Shallow-marine carbonate sediments are dominated by aragonite and high-Mg calcite. Since these minerals are metastable, they undergo substantial diagenetic (post-depositional) alterations including dissolution, recrystallization, and stabilization to more stable minerals. Each of these processes have different potential to impact the global carbon and alkalinity cycles, and reset the geochemical signatures routinely used for paleoclimate reconstructions. Despite their importance, the geochemical and sedimentological conditions that promote each of these processes are largely unknown. This study aims to investigate early diagenesis of carbonate sediments on the slope of the Great Bahama Bank using samples from Ocean Drilling Program expedition 166. The objectives are to identify the exact diagenetic processes and document the conditions responsible for their occurrence and prevalence.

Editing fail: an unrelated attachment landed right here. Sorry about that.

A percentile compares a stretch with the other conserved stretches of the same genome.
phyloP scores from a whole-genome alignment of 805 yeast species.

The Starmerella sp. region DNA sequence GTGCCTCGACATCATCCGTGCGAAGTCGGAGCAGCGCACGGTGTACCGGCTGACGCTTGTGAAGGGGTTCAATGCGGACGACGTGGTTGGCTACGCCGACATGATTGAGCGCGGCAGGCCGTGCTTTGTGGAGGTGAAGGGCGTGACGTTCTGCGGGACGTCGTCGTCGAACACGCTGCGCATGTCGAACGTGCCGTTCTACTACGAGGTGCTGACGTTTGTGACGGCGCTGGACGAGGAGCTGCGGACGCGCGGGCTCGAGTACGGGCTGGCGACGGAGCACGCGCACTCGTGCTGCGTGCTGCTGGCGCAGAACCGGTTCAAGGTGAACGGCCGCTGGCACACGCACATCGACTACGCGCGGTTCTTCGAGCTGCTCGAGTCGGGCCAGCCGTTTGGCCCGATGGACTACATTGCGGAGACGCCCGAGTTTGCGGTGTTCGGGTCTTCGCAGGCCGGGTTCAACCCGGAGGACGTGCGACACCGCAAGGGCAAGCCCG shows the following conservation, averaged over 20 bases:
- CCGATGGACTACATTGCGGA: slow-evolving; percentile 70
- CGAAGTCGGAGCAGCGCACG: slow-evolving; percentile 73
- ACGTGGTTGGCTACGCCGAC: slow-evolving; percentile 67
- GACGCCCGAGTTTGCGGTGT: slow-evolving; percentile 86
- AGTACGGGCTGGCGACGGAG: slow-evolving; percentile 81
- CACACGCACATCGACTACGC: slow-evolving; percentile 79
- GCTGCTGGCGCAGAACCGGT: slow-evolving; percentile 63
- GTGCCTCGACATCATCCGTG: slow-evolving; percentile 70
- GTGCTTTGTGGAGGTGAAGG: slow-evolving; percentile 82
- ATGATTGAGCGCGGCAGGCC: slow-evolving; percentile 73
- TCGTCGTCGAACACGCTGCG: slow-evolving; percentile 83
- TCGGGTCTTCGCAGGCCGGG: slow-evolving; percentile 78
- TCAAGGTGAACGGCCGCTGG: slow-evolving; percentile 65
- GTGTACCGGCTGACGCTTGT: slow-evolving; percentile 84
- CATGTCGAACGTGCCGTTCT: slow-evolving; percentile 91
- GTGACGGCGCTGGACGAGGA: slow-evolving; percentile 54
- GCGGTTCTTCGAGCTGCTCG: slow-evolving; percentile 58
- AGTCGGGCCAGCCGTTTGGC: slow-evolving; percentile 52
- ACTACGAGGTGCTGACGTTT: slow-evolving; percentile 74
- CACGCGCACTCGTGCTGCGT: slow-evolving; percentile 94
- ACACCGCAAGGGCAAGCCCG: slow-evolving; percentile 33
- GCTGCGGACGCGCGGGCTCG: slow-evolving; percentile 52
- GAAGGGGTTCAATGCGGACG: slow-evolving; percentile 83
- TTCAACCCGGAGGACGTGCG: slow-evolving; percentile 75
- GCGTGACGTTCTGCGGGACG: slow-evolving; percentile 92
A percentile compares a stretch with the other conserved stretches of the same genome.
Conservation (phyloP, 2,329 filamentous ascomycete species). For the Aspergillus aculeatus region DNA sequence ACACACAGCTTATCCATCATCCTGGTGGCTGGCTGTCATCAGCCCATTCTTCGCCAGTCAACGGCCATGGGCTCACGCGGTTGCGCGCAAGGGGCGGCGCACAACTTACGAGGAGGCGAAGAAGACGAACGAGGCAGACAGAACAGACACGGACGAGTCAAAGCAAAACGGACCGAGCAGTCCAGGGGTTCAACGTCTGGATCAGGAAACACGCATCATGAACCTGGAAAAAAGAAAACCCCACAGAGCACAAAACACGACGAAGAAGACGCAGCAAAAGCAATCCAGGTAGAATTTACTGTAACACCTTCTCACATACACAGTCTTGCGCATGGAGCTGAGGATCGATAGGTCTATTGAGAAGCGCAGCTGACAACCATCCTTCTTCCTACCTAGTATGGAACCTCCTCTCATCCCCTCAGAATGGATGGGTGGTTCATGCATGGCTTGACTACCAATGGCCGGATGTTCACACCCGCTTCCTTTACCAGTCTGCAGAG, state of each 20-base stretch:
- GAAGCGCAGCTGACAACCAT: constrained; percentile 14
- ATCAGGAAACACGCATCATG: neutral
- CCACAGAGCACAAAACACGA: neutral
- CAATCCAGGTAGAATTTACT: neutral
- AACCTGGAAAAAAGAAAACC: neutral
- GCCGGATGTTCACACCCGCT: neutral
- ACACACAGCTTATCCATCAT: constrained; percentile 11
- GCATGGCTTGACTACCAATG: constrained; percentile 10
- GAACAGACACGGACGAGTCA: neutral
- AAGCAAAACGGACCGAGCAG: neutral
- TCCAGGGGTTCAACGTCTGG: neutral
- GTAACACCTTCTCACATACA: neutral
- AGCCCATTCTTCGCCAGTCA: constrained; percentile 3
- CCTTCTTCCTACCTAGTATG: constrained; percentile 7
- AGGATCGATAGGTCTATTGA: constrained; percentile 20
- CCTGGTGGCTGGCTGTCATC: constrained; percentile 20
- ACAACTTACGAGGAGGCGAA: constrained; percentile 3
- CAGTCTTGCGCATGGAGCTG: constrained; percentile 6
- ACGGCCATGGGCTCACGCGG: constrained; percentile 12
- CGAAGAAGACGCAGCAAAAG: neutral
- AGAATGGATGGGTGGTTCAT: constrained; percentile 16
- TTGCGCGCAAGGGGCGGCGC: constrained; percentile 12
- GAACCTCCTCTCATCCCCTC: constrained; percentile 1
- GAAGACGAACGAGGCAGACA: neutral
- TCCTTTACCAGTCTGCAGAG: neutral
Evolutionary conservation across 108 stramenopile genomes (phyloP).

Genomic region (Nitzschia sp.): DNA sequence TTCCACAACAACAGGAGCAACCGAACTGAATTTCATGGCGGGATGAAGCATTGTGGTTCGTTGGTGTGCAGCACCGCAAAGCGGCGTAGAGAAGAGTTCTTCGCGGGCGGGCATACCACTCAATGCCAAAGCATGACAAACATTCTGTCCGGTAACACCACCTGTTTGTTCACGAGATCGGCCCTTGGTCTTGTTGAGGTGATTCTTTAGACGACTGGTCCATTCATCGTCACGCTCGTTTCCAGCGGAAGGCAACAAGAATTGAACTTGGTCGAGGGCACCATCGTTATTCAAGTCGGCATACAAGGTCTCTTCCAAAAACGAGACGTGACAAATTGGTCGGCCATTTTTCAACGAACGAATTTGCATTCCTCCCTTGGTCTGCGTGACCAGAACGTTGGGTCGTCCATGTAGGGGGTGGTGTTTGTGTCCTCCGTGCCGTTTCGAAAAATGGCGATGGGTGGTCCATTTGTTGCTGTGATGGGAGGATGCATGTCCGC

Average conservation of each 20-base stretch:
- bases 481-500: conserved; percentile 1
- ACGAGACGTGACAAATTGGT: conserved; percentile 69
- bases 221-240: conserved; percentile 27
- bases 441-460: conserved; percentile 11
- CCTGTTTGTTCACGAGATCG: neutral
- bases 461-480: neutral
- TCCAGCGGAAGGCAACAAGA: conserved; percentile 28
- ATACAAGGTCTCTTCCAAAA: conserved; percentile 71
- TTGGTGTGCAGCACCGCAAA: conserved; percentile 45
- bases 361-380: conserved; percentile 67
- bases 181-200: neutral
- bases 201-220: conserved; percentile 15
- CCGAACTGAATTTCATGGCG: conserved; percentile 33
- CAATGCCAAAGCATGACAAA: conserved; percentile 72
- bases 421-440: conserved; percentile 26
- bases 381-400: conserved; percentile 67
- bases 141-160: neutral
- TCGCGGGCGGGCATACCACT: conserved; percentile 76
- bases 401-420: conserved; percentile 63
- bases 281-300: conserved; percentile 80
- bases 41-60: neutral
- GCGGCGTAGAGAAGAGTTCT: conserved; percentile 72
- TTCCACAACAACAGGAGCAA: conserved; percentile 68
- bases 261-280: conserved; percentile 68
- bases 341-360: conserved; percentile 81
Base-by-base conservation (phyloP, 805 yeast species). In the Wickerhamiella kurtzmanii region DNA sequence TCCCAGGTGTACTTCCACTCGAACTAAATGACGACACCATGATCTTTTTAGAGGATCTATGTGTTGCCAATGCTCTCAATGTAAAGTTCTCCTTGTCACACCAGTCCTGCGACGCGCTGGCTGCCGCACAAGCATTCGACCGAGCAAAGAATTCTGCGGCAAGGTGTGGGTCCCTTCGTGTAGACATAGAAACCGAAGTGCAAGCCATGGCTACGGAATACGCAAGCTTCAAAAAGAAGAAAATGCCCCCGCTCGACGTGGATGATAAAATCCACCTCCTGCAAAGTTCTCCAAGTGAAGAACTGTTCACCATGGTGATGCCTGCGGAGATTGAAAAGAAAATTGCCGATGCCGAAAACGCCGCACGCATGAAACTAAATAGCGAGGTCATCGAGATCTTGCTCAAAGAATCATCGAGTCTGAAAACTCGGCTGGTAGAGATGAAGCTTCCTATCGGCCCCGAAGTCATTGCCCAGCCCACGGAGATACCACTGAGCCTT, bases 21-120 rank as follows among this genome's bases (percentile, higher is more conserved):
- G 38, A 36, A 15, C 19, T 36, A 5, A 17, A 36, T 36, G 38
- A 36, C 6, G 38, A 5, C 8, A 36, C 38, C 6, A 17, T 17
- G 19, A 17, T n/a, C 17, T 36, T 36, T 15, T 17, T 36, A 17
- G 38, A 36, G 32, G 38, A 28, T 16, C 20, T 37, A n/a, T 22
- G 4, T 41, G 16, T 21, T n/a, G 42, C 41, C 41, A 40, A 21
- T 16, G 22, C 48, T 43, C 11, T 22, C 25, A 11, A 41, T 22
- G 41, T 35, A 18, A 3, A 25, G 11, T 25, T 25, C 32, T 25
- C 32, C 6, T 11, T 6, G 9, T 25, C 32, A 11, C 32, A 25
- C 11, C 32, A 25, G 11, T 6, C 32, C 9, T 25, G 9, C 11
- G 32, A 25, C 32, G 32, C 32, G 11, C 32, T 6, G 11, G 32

Born and raised in Baghdad, Iraq, I have always been naturally drawn to science, and particularly the interaction between life and the environment. My fascination with science was solidified when I first learned about the theory of evolution by natural selection in high school. At this point, I began my commitment to natural science. As an undergraduate, I studied geology at the University of Baghdad. After graduating, I worked as a geologist for Schlumberger. This position allowed me to travel the world and work on a wide variety of projects, but my passion for science and scientific research kept tugging me back to academia. I eventually decided to leave industry, and I started my Ph.D. program at Western Michigan University in 2017, where I currently study carbonate diagenesis and geochemistry with Dr. Stephen Kaczmarek. My project has allowed me to investigate all aspects of marine carbonates, from the evolution of calcifying organisms to biomineralization to the dynamic role that carbonates play in global biogeochemical cycles. My diverse interests in carbonate geochemistry, geobiology, and ocean sciences led me to the IODP. With the Schlanger Fellowship, I look forward to studying the early diagenetic processes in carbonate sediments on the slope of the Great Bahama Bank, and quantifying the impact of these processes on the global carbon and alkalinity cycles. In my free time, I enjoy swimming, biking, table tennis, learning guitar, and working with people in my community.